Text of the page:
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1:27 pm
Fri July 26, 2013

College Grads Struggling to Enter Workforce

For 20-somethings with at least some college, fewer feel financially independent than they did in 2011.
For 20-somethings with at least some college, fewer feel financially independent than they did in 2011.
Credit PNC Financial Services Group, Inc.

The number of new college graduates who claim to be "totally independent" financially is down 26% compared to 2011.

That's according to a national poll from the PNC Financial Services Group.

This lack of financial security among the younger population is being dubbed the "Failure to Launch" syndrome, and it can have long-term effects.

"It can delay the decision to own a home.  It also affects decisions to save for retirement," says Mekael Teshome, an economist at PNC.

Young people now rate their personal financial success considerably lower than they did in 2011.
Young people now rate their personal financial success considerably lower than they did in 2011.
Credit PNC Financial Services Group, Inc.

Analysts and officials say Atlanta's job market is improving, but there are a lot of people, of all ages, looking for work, and it's important for job-seekers to be flexible.

"People want to know, can you do the job, or can you be trained to the job as maybe a new graduate.  But, also, are you likeable?  Are you going to fit in?  Are you going to be easy to work with?" says Debbie Brown, the president of D&B Consulting, Inc.

Ian Cramer sent out dozens of applications after getting his graduate degree from an Ohio college.  He says he sent out nearly 100 applications, but only got one offer, from a business in Douglasville, GA.

That's where he works now, and he advises new college grads to never slow down.

Similarly, fewer young people think their financial success compares favorably with their parents than did in 2011.
Similarly, fewer young people think their financial success compares favorably with their parents than did in 2011.
Credit PNC Financial Services Group, Inc.

"Keep trying, keep beating the bushes.  You've worked hard for at least four years.  I would say apply everywhere.  You've got to start somewhere."

But, for some, a college degree doesn't translate into success in the job market.

Sam Whited was studying mechanical engineering and physics at Georgia Tech.  When the right position came, he dropped out of school.

He's not sure if he'll go back to get his degree.

"You know, it's a possibility, eventually.  But I was offered a good job, I'm making enough money to pay off all the loans and I just don't really think it's worth it anymore."

Julia Fenner graduates from Kennesaw State next week.  She's excited about what the future may hold.

"I really want it to be the right thing and I don't want to get stuck in a 9-to-5 that I really get exhausted of quickly, so I am nervous about that happening.

The Georgia Department of Labor reports Metro Atlanta's unemployment rate for June was 8.9%.  That's up slightly from May, but down nearly half-a-point from June 2012.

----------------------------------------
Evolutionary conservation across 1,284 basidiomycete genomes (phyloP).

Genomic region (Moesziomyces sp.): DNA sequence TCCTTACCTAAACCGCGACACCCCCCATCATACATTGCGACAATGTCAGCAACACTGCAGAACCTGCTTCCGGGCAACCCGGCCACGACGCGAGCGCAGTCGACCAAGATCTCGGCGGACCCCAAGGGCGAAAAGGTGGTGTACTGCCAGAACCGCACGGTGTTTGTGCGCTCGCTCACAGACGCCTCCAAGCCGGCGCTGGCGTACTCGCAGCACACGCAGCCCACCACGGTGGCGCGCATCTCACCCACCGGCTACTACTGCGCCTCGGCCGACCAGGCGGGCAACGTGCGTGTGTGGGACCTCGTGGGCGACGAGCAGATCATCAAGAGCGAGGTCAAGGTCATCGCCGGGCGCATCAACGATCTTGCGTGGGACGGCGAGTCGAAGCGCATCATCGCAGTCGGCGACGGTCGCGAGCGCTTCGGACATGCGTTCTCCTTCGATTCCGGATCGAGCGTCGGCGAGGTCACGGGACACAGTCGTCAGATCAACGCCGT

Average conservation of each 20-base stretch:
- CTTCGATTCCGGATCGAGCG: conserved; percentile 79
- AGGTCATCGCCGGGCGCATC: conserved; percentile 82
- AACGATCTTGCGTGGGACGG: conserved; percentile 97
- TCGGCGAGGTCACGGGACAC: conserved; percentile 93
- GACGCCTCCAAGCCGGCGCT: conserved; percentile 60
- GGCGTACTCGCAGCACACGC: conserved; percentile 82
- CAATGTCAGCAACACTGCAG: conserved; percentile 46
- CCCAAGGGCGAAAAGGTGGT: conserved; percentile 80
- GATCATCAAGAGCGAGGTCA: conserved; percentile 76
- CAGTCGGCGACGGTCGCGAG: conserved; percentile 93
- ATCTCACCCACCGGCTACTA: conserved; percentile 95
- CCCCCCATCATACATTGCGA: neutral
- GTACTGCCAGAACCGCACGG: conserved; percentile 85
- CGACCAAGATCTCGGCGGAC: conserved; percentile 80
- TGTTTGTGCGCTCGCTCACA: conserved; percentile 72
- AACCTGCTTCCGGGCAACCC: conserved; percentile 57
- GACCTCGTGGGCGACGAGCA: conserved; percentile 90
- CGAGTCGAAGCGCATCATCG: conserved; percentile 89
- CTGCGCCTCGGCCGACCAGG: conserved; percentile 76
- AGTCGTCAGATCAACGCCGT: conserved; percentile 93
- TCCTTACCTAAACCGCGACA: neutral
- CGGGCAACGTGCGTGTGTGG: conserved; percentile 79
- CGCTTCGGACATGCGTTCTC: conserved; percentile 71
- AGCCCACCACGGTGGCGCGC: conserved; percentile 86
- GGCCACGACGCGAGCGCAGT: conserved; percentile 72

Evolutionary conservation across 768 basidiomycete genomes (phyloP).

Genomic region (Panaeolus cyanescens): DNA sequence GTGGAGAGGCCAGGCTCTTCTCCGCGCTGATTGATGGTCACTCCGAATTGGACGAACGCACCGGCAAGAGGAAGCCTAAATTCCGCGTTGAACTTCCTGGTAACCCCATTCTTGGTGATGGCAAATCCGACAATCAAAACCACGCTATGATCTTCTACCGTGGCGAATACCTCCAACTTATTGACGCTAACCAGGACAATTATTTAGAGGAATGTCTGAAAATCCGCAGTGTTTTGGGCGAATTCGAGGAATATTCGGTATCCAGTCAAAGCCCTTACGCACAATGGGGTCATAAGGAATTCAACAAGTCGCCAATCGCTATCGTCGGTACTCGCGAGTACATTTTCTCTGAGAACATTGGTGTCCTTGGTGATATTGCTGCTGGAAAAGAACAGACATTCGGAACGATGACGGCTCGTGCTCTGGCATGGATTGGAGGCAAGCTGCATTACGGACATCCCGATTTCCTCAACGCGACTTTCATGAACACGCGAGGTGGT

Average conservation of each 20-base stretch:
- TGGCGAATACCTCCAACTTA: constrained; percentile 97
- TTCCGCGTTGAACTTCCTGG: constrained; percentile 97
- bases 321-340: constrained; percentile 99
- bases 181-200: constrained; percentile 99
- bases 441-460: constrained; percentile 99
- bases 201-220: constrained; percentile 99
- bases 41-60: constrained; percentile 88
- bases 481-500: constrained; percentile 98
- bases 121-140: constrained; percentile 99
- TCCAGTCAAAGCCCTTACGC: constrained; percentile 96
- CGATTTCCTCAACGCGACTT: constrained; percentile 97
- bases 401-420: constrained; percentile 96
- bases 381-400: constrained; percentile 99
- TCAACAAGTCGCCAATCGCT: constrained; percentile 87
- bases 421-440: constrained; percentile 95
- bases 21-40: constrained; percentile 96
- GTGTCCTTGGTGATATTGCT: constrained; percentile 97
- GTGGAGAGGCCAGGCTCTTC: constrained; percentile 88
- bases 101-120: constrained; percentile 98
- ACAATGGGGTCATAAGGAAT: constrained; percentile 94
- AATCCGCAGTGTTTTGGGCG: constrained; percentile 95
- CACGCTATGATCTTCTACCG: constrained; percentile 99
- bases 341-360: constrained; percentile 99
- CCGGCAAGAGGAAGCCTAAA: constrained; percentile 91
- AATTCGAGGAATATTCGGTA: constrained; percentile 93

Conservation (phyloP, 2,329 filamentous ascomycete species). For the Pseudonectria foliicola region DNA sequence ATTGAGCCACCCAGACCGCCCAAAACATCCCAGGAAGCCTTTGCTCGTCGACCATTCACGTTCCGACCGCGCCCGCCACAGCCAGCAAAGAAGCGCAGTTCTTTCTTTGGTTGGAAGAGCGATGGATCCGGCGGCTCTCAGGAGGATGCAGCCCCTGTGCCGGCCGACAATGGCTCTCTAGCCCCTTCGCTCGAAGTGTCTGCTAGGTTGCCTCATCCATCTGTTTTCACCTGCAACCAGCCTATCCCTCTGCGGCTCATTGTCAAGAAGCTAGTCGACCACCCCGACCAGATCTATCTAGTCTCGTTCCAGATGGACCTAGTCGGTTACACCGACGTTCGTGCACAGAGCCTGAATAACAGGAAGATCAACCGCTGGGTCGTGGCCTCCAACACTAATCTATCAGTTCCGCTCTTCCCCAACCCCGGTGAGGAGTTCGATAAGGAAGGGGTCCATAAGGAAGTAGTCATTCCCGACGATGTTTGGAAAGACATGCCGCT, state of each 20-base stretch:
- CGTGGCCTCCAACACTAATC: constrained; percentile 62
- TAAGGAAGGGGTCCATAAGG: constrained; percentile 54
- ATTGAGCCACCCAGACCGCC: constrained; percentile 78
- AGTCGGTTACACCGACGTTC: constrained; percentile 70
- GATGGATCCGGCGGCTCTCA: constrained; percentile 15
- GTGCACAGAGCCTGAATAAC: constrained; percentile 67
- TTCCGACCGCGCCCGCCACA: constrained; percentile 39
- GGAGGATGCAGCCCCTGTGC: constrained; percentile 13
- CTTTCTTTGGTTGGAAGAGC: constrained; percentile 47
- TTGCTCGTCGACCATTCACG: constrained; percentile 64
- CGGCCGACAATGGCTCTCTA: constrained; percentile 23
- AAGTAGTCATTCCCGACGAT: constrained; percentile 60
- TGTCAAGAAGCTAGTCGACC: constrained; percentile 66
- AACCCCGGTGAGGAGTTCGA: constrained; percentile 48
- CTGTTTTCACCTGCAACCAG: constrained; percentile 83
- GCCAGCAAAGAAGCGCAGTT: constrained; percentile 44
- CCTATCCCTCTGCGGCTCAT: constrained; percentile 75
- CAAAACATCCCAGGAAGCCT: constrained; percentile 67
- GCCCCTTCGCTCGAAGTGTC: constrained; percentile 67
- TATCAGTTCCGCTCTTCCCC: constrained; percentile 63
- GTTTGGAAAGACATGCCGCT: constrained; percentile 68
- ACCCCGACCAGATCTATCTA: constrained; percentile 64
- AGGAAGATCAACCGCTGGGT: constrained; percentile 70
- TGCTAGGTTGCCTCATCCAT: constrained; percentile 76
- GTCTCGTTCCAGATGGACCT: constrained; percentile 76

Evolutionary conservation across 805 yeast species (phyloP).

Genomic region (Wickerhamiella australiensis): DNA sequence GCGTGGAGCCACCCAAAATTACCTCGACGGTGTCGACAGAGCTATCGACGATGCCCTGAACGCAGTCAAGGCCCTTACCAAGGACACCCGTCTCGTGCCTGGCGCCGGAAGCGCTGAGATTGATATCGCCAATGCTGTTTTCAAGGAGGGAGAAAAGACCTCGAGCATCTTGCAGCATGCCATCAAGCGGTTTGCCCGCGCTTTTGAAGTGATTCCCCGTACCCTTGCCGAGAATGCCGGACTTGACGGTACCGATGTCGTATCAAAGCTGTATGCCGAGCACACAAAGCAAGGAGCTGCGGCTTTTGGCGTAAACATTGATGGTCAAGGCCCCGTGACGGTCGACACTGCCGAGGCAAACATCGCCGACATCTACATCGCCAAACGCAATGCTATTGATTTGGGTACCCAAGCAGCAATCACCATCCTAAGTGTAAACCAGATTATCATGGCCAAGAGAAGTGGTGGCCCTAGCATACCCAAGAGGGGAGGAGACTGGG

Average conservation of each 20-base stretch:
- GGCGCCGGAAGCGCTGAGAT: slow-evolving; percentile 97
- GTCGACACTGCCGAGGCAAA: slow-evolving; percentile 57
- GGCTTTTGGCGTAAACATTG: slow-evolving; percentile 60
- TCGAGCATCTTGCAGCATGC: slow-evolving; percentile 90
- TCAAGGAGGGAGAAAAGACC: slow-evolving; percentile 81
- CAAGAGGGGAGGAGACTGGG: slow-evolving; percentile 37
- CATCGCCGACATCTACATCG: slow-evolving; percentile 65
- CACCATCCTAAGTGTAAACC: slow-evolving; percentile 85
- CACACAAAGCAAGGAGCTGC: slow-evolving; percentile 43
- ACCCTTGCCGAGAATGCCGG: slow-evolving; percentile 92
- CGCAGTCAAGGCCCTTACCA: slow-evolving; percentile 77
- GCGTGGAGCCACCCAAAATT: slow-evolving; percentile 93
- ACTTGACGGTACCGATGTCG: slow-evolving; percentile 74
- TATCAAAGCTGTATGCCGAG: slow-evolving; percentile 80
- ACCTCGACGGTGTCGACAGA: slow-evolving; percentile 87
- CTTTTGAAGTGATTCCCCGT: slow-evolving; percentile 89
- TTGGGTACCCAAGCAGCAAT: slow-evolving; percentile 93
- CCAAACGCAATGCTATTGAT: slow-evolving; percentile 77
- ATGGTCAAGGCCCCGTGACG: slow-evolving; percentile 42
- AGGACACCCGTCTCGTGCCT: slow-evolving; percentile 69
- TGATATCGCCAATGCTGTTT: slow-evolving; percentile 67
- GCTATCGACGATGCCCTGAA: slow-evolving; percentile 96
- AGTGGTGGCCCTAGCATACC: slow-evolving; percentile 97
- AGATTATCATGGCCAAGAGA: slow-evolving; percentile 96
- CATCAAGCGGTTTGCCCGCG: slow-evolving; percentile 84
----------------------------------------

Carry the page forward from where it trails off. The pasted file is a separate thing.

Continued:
Other Comments We Received

We put out a call on Facebook and Twitter asking recent college graduates to contact us with their experiences out in the job market.  Here are some additional comments that we received.

Mary

Mary graduated two years ago with a humanities degree and is currently holding two part-time positions - one paid and the other an unpaid internship:

The transition to full time work has been difficult as very few places are hiring new full time staff anymore as both locations that I work have reduced hours for staff from full time to part time. I am lucky in one regard to be doing something in my field but I am one of the thousands of new grads who are waiting for a chance to get my foot in the door and receive an income that I can fully support myself. With student loans, rent, and car payment I am wondering when the breaking point will be to give up on hopes of getting a job in my field or just taking any job that will pay a decent income.

Mary also had an interesting observation about taking that unpaid internship:

That steady income [from the paid position] has allowed me to take on an unpaid internship because lets face it the only way to get your foot in the door anymore is to take on unpaid work.

Lynn

Lynn says she and her fiancé moved to Atlanta from New Orleans about a year ago.  She says that despite applying for lots of full-time positions, the only work she was able to find has been a series of part-time jobs.  Lynn says she became a "1099 employee," referring to the IRS form used by contractors for their taxes (employers usually do not pay any taxes for their contractors).  Lynn had some things to say about that:

I eventually got a job at a mom and pop software company. I started at $15 an hour as a telemarketer. Oh and I was also a 1099 employee. I received a few other job offers as a 1099 employee. I never knew about 1099 employment until I came to Atlanta. It seems to be a way that employers can cut corners and labor costs.

Last month, Lynn says she accepted one of three job offers she received (“Of course when it rains it pours”) and is also working to earn a paralegal certificate from Emory University.  She’s happy to have her new job, even if it is part-time, but the difficulties of looking for a full-time job remain:

The process is very discouraging. My clothes are getting worn, and I am usually pretty embarrassed by the way I look when I go into interviews. I feel very shabby. My car is looking shabby, when I roll up to a building I try to park away from the entrance of the building so that nobody can hear the sounds it makes.

Lynn says she dreams of the day when she won’t be a 1099 employee, then adds, "Or if I am, I will be making a higher hourly rate."

-- Robert Aaron, WABE News

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